Breast cancer screenings can save lives despite the argument that over diagnosis causes problems which may have never existed in some women, Reuters reports.
An independent review released on breast cancer screenings was released by the The Lancet medical journal and commissioned by Cancer Research UK (CRUK) and Britain’s Department of Health. An intense debate in the international health community about routine screening benefits, arguing it does more harm than good, is what initiated the research project.
It has been argued that routine screenings can subject some women to radiotherapy, unnecessary surgery, and medication in order to treat cancers which would have posed no threat in the beginning.
The chief executive of CRUK, Harpal Kumar, said there are some shortcomings in routine screening but also said that until breast cancer monitoring becomes more sophisticated, it’s the best option:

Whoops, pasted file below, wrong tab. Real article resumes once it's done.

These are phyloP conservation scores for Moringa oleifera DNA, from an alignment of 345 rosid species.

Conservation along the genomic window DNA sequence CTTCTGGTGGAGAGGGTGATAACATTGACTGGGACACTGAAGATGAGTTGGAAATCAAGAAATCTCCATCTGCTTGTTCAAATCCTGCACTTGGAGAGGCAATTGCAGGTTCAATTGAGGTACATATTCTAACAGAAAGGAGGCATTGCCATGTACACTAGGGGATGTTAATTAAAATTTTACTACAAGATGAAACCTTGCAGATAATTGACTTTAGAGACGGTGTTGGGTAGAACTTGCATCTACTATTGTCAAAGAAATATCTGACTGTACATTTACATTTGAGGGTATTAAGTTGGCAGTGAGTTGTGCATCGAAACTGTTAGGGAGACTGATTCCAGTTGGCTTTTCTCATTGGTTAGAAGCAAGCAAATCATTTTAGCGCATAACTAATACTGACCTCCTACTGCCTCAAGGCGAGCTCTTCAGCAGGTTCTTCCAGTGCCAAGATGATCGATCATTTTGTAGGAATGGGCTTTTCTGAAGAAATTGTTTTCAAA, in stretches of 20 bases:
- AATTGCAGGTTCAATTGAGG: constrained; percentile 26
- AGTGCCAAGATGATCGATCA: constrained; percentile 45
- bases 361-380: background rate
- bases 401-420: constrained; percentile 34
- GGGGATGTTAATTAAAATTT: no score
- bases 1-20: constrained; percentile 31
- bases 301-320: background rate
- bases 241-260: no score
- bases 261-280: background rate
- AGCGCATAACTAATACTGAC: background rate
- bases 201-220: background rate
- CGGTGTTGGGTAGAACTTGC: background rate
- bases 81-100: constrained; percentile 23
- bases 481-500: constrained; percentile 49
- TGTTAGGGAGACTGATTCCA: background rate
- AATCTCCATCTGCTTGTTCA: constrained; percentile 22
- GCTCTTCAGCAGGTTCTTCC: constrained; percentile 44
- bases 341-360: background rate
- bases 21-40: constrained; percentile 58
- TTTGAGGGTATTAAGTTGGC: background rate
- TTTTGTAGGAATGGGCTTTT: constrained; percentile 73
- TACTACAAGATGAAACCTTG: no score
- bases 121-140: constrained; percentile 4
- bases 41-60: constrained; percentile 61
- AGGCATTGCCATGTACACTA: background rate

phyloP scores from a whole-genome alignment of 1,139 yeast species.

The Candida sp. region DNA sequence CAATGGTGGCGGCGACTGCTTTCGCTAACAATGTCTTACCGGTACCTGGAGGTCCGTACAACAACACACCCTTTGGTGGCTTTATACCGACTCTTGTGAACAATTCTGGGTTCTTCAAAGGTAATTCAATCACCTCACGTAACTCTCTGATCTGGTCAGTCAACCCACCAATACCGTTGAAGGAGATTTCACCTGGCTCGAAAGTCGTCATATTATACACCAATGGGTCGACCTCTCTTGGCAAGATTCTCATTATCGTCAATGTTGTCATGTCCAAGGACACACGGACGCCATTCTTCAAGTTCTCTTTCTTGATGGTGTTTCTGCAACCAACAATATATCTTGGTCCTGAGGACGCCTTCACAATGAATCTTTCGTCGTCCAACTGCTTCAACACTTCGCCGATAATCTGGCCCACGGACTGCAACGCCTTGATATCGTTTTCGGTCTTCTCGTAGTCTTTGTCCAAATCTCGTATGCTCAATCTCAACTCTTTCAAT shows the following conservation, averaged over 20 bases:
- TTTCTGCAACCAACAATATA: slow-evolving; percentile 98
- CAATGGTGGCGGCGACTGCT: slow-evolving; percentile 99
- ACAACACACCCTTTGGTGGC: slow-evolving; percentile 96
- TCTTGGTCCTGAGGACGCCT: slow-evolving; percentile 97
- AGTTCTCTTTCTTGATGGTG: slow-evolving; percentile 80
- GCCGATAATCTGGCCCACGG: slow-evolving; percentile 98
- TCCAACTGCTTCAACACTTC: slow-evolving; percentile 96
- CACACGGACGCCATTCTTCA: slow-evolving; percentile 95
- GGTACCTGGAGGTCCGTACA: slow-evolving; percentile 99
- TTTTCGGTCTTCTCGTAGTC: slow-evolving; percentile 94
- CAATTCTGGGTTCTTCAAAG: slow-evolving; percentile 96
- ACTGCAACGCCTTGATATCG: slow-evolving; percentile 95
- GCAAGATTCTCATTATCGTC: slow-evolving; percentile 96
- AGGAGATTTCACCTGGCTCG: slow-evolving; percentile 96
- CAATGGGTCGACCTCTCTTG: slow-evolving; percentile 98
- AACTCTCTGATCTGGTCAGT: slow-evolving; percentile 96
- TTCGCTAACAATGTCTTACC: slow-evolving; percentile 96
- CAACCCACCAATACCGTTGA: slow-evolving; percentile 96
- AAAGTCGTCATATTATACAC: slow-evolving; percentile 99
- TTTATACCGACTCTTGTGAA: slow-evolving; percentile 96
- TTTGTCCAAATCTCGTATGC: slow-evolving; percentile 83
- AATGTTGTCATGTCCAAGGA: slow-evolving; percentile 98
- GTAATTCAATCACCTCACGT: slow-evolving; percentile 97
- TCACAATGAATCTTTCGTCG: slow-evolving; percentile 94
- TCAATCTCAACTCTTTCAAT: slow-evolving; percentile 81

“Screening remains one of the best ways to spot the very early signs of breast cancer, at a stage when treatment is most likely to be successful. Yet, as the review shows, some cancers will be diagnosed and treated that would never have caused any harm.”
According to a panel of experts from University College London, lead by professor Sir Michael Marmot, screening can prevent 1,300 deaths annually in Britain, but also can cause about 4,000 women to receive treatment for conditions that would never have afflicted them.
So it boils down to this-every one death averted, three women will be over-treated.
Improved breast cancer screening information is called for by the review panel, giving women a better understanding about both the potential benefits and harms of having a mammogram.